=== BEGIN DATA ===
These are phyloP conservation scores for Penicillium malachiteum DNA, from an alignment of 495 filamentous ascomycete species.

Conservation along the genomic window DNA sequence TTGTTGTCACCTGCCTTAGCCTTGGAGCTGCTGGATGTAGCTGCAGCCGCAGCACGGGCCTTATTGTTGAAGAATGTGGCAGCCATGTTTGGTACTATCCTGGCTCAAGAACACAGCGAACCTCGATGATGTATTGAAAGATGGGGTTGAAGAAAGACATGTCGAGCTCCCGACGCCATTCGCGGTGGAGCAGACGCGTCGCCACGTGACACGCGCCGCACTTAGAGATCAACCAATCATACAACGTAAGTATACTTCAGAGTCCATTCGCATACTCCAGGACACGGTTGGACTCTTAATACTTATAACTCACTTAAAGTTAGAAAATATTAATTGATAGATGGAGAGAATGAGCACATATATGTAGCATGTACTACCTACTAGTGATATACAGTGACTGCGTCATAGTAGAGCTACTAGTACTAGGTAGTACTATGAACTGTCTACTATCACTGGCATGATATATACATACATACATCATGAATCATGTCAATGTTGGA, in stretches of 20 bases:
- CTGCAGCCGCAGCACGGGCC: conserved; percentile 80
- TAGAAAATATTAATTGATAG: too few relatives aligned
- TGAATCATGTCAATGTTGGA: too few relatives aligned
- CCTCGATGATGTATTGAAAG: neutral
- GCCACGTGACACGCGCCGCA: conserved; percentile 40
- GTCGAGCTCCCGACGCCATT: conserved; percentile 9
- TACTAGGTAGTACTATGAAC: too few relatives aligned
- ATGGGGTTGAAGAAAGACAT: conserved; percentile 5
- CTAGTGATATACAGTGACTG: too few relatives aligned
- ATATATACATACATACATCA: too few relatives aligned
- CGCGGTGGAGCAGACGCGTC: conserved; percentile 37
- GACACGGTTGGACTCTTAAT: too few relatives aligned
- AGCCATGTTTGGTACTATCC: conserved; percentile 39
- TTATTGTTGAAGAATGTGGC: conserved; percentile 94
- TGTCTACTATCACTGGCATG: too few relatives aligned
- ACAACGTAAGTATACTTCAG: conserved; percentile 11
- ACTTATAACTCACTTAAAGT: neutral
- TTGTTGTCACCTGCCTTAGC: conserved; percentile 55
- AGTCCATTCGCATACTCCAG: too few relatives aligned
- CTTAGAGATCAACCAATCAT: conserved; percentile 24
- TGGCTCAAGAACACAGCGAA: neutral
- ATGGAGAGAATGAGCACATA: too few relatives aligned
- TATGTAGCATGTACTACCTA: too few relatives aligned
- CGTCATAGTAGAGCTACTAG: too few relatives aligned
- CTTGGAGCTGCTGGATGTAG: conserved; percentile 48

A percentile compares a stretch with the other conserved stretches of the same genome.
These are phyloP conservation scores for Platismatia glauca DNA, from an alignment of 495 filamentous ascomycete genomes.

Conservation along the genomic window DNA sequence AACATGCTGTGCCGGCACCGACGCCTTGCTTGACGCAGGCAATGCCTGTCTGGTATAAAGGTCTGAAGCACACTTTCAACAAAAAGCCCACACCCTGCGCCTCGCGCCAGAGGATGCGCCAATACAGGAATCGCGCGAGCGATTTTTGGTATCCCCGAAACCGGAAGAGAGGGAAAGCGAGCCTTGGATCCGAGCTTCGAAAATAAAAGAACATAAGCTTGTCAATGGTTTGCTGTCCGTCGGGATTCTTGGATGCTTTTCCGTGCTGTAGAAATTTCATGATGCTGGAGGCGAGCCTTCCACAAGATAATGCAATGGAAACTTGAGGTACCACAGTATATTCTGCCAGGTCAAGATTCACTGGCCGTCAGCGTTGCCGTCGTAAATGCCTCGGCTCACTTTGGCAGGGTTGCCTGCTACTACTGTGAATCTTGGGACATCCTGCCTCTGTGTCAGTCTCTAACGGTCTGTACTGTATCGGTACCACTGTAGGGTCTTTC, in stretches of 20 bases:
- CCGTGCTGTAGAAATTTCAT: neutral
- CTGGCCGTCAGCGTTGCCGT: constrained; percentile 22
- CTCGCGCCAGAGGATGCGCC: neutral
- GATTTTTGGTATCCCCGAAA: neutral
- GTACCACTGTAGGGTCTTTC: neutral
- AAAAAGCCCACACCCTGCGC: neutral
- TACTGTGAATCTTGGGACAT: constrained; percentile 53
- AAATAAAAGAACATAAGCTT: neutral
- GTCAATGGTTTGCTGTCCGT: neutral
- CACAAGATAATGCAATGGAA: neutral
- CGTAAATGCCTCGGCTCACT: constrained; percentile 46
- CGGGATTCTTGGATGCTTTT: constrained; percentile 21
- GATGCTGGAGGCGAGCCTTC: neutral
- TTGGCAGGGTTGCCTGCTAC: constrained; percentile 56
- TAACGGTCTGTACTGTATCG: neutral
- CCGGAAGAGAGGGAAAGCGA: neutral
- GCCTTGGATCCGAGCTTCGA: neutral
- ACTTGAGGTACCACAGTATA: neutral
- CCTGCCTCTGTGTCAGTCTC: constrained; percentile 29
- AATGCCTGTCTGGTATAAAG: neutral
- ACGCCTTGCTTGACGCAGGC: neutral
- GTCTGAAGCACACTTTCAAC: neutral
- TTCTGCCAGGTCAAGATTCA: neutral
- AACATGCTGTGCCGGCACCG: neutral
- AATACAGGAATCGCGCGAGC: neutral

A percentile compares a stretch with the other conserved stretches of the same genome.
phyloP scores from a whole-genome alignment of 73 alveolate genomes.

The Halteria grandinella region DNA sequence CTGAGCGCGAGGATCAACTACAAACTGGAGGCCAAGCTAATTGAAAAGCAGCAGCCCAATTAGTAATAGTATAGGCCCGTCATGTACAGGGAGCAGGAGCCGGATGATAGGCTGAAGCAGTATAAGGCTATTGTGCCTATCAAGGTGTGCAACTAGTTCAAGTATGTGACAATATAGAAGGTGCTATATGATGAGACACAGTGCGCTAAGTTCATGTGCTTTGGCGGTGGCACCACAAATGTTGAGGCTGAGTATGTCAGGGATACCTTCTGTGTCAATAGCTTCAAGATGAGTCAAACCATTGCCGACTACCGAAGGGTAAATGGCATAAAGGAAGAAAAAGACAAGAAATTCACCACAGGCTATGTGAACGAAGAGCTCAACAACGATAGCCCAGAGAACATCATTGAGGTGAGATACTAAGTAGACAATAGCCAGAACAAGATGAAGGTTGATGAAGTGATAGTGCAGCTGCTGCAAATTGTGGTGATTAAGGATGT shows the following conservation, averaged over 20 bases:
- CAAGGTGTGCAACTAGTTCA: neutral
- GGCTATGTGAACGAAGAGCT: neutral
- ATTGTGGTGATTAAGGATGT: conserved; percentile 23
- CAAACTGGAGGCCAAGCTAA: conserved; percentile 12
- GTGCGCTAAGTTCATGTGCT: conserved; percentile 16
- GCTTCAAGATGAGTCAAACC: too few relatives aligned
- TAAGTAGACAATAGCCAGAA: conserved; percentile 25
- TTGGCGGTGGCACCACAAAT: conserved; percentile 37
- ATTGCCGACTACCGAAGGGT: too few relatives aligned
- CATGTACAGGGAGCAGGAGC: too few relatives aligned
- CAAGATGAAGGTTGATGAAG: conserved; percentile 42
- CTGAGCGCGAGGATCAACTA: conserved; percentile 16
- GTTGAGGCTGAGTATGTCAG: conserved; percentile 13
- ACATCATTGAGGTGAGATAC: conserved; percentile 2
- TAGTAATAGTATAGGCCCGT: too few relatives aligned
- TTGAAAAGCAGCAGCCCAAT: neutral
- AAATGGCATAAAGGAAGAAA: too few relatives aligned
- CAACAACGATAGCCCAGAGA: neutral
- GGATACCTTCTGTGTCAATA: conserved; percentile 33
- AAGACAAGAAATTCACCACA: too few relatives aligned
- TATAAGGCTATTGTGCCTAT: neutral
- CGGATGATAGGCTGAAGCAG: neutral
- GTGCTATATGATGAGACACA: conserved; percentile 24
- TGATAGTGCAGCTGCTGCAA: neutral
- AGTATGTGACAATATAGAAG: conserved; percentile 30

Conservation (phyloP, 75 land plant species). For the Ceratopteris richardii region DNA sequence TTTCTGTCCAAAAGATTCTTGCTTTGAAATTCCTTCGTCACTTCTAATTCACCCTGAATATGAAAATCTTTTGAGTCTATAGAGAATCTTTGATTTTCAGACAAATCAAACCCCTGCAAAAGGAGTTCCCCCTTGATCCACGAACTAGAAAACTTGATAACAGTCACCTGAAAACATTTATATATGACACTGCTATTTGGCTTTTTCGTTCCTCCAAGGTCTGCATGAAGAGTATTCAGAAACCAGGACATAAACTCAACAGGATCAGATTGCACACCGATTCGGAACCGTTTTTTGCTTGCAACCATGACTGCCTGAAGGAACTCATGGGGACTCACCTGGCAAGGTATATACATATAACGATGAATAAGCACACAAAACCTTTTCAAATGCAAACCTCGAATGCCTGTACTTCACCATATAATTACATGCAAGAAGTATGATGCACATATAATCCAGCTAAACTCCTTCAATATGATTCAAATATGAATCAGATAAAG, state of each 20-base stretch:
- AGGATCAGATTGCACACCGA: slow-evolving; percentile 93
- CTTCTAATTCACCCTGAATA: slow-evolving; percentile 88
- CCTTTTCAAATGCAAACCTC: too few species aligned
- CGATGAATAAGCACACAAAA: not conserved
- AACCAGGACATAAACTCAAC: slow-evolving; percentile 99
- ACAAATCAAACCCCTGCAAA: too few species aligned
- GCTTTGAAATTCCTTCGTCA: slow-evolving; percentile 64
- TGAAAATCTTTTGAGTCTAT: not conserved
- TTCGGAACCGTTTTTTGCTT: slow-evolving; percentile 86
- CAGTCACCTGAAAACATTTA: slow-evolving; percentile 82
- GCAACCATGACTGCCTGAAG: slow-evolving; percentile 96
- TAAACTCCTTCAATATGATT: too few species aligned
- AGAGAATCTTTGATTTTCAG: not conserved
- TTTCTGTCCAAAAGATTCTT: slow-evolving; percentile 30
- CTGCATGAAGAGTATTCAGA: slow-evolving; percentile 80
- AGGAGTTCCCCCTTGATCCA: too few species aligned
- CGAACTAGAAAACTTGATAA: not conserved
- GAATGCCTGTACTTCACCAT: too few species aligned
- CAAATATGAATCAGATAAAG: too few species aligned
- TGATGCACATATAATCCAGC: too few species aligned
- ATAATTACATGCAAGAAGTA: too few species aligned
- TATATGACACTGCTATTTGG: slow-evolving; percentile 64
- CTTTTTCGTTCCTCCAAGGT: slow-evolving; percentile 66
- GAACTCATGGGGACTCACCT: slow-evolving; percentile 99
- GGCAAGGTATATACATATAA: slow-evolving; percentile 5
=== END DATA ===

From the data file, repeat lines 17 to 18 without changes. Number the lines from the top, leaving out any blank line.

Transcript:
- TGTCTACTATCACTGGCATG: too few relatives aligned
- ACAACGTAAGTATACTTCAG: conserved; percentile 11